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Interview with LEGO® Maze fan designer, Jason Allemann

The LEGO® Ideas team met up with fan designer, Jason Allemann (a.k.a JKBrickworks), in January 2016 to get to know a little more about his passion for LEGO bricks, his inspiration behind the a-MAZE-ing LEGO 21305 Maze, as well as his nearly two year journey to reaching the much sought after 10,000 supporter milestone. 

Check out the video below!

Jason gathered a great deal of information about his LEGO Maze creation in a handy overview on his website. Included on the site are a number of inspirational Mazes that he built using the available LEGO bricks from the LEGO Maze set. Be inspired:

After we met Jason, he also shared some more insights about his journey with LEGO and gives some great advice as to how you can reach 10,000 supporters through hard work and perserverance. 

1. How long have you been building with LEGO bricks?

For most of my life, really, though there were a few periods where not much building was going on. I really enjoyed building with LEGO bricks as a child, and I was especially fascinated with the early LEGO Technic sets. Throughout university and my early adult life I didn't build as much, usually only when visiting home, and the occasional set I would buy to display on my desk at work. Somewhere around 1999, when The LEGO Group acquired the Star Wars license, is when I really started getting back into it, and LEGO bricks have been a big part of my life ever since then.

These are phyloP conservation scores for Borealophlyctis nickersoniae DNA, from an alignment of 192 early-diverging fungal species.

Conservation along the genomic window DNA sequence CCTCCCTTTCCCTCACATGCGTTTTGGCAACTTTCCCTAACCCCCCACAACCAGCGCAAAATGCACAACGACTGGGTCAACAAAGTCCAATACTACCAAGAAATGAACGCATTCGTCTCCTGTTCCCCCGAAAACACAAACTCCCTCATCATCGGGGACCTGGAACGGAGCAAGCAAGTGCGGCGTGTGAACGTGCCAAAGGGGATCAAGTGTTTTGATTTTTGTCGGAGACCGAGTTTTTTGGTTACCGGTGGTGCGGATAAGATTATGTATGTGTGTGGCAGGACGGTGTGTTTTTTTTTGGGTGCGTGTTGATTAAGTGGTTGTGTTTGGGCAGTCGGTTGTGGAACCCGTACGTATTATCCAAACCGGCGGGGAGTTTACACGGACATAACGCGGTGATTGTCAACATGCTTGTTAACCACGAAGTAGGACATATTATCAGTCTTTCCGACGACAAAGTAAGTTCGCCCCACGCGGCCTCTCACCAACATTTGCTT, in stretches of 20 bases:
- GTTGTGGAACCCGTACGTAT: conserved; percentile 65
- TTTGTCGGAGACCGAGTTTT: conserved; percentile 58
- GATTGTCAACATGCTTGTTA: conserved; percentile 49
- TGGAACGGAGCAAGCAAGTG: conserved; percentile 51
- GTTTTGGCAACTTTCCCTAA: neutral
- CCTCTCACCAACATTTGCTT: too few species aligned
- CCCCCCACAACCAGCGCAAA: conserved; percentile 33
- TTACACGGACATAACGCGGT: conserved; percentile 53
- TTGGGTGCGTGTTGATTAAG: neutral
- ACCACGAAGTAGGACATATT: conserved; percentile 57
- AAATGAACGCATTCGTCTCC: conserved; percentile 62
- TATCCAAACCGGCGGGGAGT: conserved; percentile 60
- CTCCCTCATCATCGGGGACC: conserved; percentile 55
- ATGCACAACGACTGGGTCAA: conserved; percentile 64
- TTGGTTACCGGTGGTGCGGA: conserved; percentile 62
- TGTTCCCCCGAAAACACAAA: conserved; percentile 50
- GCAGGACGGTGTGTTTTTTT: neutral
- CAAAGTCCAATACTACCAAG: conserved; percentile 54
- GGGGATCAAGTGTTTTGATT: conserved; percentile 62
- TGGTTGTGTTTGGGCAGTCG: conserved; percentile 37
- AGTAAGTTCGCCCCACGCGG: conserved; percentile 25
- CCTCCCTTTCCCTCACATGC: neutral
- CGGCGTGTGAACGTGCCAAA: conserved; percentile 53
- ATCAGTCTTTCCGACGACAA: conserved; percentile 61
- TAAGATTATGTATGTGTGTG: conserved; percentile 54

2. What inspired you to build this model and put it on LEGO Ideas?

It actually all started with a custom LEGO minifigure scale bookshelf that my friend, and fellow AFOL, Deborah Higdon posted online ( She built the bookshelf by stacking panel pieces on their sides, and the first thing that came to mind when I saw it was that you could build mazes using the same technique. I built a few small, static mazes, but you couldn't really do anything with them. It wasn't long before I was building larger mazes to run a ball through, and eventually working on a tilting mechanism to control them.

I had no intention of submitting the model to LEGO Ideas originally, but after posting it online a lot of people suggested that I should. I figured, 'Sure, why not?'. LEGO Ideas was still pretty new at the time, but I thought it was an interesting concept, so figured it would be worth a try.


3. Did you run into any challenges when designing these models?

The control system was the most challenging part of the model for sure. How well it worked would make or break the play-ability of the model. I spent some time going through a few prototypes before deciding on the system of control rods in the final model.

4. What did you do to promote your project?

I shared it with many communities that I thought might be interested. Obviously some of the larger LEGO communities, but also some smaller online communities that were focused on traditional games. I was lucky enough to have a few of the larger LEGO related blogs promote it, which helped it get out of the gate running. After a few months I designed another themed maze, and I think that helped renew interest in the project. I also made a video showing how it worked, which I think really helped people see that it was a viable model, and gave them a more concrete idea of how it worked and what was possible.

5. What advice can you give to other LEGO Ideas members with active projects?

I think the most important thing is to determine what makes your project stand out from all the others, and really try to play off that strength. Also, find the communities of people that might be interested in it and spread the word. To get 10,000 supporters you need to expose your project to a lot of people. If it seems that not many people are interested, then try to determine why, and refine your idea to address those issues. I think posting updates can help show people that you are committed to making your project as good as it can be, and can also generate renewed interest in your project.


Still haven't gotten your LEGO Maze yet?

Then get yours right here!

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  • jason allemann